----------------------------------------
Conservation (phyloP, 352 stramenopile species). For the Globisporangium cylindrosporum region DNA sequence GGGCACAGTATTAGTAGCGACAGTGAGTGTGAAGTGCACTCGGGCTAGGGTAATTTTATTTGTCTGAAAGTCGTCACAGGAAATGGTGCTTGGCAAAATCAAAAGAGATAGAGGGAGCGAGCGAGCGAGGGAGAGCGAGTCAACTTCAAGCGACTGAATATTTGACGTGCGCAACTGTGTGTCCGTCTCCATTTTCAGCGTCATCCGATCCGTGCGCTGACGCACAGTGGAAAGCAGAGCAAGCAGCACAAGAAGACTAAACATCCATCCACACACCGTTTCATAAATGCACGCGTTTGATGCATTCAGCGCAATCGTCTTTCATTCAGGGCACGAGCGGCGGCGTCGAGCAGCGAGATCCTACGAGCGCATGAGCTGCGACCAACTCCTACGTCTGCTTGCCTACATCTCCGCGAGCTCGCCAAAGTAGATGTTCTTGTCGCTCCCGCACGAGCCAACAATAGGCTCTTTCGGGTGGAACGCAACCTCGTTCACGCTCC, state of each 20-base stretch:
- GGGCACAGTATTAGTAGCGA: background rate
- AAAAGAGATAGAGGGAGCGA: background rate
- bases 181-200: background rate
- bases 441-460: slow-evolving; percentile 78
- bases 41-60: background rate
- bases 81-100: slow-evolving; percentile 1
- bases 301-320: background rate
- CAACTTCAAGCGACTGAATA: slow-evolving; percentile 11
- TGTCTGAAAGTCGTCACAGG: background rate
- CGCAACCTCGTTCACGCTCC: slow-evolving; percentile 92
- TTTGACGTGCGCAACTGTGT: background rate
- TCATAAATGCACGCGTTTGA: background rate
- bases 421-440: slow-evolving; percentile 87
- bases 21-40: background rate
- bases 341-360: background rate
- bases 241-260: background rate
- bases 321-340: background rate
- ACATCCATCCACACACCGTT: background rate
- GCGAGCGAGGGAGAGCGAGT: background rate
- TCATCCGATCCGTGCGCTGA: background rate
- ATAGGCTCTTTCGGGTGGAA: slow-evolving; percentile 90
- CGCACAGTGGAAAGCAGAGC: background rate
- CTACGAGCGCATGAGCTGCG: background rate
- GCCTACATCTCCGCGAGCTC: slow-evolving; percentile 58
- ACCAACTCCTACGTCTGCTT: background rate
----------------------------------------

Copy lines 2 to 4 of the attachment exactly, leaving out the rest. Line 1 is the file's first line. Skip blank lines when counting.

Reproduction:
- GGGCACAGTATTAGTAGCGA: background rate
- AAAAGAGATAGAGGGAGCGA: background rate
- bases 181-200: background rate